The evolution of data storage moves on and what were considered adequate data backup techniques from the last decade now need to be revisited. Not only are data storage devices changing, but the concepts of how that data is protected are expanding.
It wasnít long ago that small businesses primarily stored word processing documents and spreadsheets on their network servers. Those documents were small in size and didnít take up much space even when dozens of iterations of the same file were created regularly. Over time, companies began to build databases to manage their bookkeeping and customer information which not only consumed more space, but it added a new dimension of criticality.
With advances in disk storage technology, the raw capacity of small business computer systems has increased from hundreds of megabytes to hundreds of gigabytes. With the ability to store more data, companies can store document images, faxes, digital images from cameras, video, audio and more. The variety and amount of data continues to grow each year.
However, the most commonly used backup system in small business has been tape drives using a standard tape rotation to allow for reasonable archive retrieval and offsite backup. However, tape drives have had to keep up with the increased volume of storage. With drives in the $800+ range and cartridges in the $35 range, itís easy to see why hard drive-based backup would get some attention. External hard drives are available for less than $130 for 500 GB of storage.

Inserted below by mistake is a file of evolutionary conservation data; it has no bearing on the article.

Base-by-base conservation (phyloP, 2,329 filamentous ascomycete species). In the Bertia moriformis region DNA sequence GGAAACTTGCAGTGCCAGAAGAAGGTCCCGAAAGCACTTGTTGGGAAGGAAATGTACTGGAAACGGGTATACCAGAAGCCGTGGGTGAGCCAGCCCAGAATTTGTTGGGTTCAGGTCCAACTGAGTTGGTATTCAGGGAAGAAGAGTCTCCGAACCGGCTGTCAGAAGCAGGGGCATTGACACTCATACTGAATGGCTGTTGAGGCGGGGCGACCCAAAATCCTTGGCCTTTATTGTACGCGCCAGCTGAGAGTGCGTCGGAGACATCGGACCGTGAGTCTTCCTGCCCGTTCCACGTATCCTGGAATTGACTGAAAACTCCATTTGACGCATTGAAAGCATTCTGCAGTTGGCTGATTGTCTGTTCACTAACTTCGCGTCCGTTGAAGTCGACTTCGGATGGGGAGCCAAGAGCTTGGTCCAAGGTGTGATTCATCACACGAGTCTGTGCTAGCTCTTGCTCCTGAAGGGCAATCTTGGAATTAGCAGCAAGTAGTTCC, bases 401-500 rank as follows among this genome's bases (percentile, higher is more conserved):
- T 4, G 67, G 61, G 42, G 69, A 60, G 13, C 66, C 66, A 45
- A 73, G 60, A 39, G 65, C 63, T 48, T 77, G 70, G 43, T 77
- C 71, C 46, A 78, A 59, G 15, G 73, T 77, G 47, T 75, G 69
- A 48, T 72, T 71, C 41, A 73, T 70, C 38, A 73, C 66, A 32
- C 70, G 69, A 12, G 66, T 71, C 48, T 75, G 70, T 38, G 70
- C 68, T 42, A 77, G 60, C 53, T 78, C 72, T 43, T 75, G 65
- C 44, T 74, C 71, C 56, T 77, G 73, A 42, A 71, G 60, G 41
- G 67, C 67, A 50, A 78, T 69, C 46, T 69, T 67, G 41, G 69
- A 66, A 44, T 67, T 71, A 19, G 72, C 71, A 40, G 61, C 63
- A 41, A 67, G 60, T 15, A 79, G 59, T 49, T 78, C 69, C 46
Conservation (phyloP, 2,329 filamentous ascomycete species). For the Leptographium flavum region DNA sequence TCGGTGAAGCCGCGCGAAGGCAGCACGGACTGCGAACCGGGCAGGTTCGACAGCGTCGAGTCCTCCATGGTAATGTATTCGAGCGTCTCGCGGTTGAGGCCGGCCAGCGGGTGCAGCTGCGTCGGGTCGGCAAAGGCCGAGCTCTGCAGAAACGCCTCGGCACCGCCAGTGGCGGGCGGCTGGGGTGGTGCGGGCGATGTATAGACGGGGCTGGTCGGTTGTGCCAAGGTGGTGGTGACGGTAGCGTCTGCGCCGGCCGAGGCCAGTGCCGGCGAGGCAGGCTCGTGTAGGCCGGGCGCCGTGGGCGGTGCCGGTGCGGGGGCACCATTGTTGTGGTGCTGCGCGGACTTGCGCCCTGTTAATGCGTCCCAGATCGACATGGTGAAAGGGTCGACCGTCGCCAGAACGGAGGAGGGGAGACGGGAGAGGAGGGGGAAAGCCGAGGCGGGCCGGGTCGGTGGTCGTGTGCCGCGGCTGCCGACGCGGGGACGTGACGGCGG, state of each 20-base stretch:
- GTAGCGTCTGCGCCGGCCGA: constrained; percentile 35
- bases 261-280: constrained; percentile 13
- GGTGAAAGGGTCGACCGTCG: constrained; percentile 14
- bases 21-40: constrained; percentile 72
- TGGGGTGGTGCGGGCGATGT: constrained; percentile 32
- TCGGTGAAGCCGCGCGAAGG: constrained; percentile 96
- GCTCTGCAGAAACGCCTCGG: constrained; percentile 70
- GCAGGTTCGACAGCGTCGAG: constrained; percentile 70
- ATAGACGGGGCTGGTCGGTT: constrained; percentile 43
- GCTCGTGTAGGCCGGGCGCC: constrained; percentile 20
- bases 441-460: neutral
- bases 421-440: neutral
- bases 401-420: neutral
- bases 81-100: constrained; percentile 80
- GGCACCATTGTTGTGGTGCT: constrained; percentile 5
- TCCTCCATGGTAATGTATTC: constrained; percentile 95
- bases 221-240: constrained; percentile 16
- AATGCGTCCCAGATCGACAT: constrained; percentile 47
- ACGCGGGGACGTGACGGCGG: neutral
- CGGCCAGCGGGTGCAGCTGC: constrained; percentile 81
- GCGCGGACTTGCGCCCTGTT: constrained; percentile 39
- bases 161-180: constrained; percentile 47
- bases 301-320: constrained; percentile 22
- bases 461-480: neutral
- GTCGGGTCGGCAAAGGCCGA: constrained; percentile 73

Moving the data backup strategy to disk-based requires careful consideration. The backup software will need to be reviewed, but even more importantly, the rotation strategy will need real attention. Since external hard drives usually connect via USB or FireWire connections, configurations must be made to verify consistent operation. After all, this is a backup system.
For additional information about how new backup strategies can be used to assist your small business, contact your Responsive consultant at 866-RNS-8300.